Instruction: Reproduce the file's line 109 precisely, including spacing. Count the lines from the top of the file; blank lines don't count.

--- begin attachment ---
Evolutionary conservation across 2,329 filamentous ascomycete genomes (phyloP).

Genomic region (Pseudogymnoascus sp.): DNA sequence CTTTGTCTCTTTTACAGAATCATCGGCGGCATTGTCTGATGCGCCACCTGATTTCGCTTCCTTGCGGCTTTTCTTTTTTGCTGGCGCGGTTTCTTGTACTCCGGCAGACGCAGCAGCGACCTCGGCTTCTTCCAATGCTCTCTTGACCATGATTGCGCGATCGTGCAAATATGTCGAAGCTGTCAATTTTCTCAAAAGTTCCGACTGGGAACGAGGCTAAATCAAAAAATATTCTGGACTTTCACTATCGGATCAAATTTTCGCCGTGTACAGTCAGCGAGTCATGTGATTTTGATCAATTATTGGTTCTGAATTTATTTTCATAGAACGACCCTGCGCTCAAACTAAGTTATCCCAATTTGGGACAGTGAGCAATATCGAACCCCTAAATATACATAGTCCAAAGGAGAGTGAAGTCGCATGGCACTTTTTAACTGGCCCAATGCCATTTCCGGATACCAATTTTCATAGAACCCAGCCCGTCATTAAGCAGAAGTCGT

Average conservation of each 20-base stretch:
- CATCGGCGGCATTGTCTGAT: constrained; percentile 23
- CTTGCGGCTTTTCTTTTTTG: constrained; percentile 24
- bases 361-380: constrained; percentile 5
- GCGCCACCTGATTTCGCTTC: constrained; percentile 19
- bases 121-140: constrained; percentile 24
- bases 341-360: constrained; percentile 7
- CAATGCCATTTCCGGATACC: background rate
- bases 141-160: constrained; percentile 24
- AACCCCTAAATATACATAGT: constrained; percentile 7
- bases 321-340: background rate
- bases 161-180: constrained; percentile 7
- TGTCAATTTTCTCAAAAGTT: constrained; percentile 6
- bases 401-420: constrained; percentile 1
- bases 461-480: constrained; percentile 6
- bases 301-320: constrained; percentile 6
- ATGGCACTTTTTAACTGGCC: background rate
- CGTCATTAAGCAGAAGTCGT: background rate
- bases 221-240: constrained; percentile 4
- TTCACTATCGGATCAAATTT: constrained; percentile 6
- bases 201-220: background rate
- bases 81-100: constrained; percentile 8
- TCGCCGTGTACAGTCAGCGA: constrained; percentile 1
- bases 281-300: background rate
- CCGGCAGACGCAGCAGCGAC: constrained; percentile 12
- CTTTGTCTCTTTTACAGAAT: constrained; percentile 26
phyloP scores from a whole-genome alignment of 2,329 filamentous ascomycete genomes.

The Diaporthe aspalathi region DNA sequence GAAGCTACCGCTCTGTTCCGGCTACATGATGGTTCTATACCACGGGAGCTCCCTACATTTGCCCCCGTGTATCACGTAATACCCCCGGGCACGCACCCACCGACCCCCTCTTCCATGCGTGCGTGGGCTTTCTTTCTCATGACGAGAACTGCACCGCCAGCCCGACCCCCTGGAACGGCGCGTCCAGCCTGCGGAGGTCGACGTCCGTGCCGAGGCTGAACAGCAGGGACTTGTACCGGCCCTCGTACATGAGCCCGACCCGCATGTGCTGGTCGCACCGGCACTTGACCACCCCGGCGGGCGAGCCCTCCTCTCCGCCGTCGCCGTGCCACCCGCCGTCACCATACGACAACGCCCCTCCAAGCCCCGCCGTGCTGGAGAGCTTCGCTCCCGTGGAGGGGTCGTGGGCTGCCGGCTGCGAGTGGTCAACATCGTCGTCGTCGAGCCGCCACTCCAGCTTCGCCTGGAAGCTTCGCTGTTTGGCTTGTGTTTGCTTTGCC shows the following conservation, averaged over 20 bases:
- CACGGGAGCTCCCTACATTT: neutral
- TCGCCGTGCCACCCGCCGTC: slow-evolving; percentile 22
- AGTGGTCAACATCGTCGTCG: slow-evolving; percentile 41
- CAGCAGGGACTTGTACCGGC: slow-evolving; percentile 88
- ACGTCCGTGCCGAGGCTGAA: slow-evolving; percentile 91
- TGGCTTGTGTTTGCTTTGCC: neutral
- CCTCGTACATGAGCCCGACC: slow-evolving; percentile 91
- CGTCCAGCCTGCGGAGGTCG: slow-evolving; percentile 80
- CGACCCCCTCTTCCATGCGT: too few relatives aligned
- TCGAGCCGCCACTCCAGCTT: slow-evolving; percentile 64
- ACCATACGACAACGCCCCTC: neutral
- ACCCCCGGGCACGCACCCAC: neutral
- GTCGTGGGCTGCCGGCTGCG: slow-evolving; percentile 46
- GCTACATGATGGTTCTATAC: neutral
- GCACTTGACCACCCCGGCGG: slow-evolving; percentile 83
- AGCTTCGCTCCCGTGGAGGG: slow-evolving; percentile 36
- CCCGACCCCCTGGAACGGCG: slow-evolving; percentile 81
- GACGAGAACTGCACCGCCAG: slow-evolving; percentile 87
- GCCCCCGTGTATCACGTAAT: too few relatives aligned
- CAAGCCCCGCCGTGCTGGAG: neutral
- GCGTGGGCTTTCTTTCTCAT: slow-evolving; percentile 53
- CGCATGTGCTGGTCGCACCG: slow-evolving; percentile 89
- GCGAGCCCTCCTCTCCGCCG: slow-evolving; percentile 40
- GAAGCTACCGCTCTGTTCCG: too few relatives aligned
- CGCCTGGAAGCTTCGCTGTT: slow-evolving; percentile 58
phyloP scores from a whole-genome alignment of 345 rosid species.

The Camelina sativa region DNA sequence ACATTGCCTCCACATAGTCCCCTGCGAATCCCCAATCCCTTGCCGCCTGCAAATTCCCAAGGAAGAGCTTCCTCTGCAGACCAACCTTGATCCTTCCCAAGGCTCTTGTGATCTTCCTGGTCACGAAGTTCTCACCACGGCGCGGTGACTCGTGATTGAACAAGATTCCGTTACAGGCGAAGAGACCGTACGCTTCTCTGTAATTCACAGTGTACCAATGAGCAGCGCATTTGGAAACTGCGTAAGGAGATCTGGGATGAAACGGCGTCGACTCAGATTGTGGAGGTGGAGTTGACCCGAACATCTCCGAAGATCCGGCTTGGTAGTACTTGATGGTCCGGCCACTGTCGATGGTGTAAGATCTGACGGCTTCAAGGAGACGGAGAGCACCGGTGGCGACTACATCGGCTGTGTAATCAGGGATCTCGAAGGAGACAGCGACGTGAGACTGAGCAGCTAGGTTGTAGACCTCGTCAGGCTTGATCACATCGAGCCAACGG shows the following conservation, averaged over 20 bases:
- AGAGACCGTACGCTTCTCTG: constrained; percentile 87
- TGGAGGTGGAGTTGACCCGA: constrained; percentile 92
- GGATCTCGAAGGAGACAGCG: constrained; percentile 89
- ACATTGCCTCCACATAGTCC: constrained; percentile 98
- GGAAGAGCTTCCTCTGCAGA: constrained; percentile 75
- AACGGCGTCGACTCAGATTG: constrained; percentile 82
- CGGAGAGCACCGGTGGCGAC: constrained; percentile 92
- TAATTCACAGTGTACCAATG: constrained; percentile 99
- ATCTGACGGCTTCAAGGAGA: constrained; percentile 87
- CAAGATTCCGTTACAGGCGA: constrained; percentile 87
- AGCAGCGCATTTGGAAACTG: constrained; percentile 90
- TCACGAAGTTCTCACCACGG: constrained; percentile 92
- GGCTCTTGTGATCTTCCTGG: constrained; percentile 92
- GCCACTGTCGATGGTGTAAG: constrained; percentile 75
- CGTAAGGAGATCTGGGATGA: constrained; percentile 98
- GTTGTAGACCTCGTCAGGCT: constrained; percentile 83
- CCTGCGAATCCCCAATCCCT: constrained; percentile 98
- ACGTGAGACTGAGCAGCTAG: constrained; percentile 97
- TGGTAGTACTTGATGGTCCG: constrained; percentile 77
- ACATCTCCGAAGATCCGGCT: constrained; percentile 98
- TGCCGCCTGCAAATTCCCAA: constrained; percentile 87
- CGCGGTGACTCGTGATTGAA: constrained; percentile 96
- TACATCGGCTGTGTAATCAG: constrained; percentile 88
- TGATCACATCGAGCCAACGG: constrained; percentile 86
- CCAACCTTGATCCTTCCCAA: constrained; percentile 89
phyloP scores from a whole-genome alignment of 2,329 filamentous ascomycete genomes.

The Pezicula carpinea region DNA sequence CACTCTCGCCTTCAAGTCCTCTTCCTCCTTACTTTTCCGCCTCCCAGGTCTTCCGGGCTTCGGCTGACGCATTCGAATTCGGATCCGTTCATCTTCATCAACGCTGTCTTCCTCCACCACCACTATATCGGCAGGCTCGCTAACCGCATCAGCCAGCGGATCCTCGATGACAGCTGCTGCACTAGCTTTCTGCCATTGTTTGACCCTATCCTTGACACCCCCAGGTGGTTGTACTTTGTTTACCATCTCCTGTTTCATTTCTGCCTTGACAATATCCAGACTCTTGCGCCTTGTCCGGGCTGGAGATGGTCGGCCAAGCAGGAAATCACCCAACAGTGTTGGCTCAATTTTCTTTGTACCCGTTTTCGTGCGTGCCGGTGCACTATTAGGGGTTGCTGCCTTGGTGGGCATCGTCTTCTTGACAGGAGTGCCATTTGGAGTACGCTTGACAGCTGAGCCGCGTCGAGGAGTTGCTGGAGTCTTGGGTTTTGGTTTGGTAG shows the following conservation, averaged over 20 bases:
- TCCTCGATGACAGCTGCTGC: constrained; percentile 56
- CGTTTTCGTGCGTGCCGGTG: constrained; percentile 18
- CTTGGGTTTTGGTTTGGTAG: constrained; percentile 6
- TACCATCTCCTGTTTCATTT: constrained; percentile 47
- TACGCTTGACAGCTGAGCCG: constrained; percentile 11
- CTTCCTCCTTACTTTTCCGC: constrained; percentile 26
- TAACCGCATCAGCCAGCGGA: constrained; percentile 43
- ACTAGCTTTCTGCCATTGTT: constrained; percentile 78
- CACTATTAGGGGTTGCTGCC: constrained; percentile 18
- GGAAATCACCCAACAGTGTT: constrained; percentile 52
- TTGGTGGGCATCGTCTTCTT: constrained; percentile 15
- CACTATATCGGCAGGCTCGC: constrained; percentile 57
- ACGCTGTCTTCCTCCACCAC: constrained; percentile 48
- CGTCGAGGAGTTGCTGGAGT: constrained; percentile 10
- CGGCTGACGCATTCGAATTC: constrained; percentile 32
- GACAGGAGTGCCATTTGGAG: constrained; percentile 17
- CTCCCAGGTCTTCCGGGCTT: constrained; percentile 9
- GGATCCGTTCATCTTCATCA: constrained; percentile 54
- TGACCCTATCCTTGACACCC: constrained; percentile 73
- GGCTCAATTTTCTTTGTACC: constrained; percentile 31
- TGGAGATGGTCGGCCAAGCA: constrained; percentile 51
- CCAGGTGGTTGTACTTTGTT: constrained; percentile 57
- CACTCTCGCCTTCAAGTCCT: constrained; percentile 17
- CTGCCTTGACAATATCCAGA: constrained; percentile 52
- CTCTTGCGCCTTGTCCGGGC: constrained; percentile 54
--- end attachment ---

- CTCTTGCGCCTTGTCCGGGC: constrained; percentile 54